One recalls the point made in Morse's Psychonomics: How Modern Science Aims to Conquer the Mind and How the Mind Prevails: People fear plane crashes more than car crashes even though the former are less frequent and less deadly. But it's not irrational as it seems because fear (worry) can be useful in directing energy and effecting change, and that can lead to greater safety.

This collection is something of a crepehanger's dream come true. People who are easily discouraged by big problems will not have a fun time with this book. But, though there is plenty of doom and gloom to take away from this collection of essays, there is plenty of fascinating thought to go with it, and so is well worth the read. And where else can one read arguments from the brightest minds in the world on the same subject? After reading this (and other Edge titles), the reader feels as though he has just mingled with Steven Pinker, Daniel Dennett, Gary Klein, and 150 other brilliant people at a cocktail party.

A word on the publisher: The Edge, the internet salon from which this book springs, is a real jewel in the neo-modernist age. Every year, editor John Brockman assembles some of the brightest minds in the sciences to answer a highly speculative, even philosophical question. The result is a brilliant assortment of ideas that challenge beliefs and encourage a free flow of thought necessary for a prosperous society.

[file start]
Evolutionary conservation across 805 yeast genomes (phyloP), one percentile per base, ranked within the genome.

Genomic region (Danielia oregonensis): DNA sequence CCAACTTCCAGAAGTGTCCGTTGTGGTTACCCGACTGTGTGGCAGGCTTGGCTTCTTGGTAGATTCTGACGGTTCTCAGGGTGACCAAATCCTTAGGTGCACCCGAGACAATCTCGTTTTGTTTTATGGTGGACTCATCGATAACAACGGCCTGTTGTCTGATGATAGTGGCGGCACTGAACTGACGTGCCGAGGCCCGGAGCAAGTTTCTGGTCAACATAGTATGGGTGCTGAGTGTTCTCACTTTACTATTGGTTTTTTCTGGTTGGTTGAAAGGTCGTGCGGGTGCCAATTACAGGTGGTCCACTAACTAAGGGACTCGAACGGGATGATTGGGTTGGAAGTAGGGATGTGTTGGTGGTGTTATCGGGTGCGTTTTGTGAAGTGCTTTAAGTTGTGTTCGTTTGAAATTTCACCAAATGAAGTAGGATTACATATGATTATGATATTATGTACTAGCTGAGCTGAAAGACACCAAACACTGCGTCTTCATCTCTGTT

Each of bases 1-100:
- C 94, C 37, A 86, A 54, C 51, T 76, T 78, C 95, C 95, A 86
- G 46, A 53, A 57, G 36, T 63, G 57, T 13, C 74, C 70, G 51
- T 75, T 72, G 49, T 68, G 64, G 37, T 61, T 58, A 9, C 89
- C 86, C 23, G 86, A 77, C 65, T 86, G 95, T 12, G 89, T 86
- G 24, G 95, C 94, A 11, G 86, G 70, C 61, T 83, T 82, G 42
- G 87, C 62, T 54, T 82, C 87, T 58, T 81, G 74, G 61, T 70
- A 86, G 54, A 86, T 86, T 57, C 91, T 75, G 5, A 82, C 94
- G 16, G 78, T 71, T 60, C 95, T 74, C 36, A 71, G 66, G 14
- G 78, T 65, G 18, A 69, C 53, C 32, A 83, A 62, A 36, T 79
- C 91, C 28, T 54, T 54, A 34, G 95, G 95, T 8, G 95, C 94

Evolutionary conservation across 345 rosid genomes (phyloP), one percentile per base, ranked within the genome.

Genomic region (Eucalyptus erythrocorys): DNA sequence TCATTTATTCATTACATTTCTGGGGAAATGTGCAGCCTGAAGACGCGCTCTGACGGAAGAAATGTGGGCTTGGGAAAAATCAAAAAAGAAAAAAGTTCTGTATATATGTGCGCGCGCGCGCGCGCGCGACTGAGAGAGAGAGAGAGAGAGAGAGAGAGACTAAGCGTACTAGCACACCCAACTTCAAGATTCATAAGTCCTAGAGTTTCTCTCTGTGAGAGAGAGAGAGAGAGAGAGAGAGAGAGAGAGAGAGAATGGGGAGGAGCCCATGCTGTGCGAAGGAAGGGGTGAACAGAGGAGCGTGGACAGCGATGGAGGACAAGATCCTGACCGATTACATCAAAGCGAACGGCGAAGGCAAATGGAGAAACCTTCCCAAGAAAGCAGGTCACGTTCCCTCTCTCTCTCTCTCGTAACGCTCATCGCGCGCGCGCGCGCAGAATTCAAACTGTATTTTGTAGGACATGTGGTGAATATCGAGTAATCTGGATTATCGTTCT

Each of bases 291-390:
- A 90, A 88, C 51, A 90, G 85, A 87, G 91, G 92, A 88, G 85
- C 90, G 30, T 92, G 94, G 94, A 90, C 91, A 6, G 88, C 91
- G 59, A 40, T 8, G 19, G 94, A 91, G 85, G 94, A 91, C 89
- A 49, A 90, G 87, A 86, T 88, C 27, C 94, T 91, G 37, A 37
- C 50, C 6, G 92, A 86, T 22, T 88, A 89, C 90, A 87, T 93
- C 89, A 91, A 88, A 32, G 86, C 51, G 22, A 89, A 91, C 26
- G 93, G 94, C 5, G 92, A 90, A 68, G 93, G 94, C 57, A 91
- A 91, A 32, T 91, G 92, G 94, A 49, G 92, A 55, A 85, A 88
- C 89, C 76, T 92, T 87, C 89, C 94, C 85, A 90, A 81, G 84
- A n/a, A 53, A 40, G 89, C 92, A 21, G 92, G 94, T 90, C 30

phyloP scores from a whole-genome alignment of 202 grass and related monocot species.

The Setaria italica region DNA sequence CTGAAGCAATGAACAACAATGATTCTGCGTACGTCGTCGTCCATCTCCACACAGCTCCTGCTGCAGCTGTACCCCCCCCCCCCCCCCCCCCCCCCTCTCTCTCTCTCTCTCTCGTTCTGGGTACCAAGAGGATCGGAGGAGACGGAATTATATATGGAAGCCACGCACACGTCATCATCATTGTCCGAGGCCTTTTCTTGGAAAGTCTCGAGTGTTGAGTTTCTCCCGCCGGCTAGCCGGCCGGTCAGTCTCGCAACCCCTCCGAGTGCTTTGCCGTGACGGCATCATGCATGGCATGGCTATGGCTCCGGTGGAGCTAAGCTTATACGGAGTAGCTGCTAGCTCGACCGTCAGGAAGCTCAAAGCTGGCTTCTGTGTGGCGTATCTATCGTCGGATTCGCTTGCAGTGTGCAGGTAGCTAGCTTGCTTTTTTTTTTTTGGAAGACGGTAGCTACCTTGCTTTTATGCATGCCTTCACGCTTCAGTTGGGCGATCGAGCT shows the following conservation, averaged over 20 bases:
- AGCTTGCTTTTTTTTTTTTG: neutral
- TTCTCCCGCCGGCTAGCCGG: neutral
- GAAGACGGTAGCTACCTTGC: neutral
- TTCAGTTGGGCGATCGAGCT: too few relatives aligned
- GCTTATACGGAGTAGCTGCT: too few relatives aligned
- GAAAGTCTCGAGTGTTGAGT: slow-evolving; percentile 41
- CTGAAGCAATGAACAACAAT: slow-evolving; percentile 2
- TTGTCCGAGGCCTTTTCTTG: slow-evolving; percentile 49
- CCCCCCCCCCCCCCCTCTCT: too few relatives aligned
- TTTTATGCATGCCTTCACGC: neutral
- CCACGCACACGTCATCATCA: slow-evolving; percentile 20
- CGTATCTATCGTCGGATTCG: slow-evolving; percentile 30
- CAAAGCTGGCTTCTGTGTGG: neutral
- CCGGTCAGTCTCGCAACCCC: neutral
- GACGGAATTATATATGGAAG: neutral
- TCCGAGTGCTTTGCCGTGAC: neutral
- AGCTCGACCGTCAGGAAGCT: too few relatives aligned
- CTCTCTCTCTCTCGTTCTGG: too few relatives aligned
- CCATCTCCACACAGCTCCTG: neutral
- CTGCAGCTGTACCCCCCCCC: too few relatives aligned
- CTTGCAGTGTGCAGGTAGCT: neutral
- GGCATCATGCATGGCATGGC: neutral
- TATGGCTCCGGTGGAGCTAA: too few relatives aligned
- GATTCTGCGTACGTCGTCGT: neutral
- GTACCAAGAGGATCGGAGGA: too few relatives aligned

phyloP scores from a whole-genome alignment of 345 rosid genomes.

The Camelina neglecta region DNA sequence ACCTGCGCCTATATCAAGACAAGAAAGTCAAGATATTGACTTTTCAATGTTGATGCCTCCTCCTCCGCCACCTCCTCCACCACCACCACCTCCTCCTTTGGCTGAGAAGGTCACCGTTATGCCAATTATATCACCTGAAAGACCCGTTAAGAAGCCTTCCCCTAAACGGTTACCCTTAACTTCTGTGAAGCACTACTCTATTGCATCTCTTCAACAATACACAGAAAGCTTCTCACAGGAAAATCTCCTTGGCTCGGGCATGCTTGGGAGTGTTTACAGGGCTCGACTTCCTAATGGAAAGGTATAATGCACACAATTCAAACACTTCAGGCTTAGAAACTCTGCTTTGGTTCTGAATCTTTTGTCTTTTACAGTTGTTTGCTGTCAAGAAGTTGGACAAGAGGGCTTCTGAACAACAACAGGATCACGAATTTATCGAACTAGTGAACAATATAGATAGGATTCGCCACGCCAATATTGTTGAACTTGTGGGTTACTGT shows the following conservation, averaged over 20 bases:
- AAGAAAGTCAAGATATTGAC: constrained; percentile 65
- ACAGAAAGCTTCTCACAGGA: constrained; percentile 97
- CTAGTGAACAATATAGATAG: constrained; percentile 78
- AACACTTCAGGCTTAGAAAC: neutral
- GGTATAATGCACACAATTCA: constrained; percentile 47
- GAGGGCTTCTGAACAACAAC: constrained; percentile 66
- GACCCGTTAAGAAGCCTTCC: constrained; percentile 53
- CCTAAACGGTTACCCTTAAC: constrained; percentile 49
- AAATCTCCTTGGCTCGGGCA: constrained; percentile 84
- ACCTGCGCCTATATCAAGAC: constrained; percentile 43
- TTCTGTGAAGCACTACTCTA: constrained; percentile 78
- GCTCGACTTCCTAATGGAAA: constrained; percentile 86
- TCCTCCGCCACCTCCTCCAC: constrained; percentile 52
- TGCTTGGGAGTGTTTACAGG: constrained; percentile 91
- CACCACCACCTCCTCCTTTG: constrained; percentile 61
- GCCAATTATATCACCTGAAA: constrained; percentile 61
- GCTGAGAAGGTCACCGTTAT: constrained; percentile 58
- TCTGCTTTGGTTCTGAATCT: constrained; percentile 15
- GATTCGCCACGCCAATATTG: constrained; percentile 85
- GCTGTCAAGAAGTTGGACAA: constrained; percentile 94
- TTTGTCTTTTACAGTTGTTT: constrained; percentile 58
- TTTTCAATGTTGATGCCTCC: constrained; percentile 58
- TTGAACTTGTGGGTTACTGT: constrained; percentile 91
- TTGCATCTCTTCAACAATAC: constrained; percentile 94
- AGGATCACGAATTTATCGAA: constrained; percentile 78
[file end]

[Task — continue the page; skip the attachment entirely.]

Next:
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29 of 31 people found the following review helpful By John D. Cofield TOP 500 REVIEWERVINE VOICE on February 24, 2014
Format: Paperback
This entertaining and thoughtful book is a compilation of answers to a question posed by John Brockman of Edge.org to a galaxy of talented people in biology, history, philosophy, neuroscience, and many other fields. I was somewhat perturbed by the subtitle: "Real Scenarios That Keep Scientists Up At Night," but I was so intrigued by the overall premise that I couldn't resist. And I'm so glad I did, because I found nearly every page to be full of challenging and thoughtful analyses of a variety of topics: some obvious ones like the potential for nuclear conflict, and others more obscure (at least in my experience): the faiLure to account for the role of microorganisms in cancers.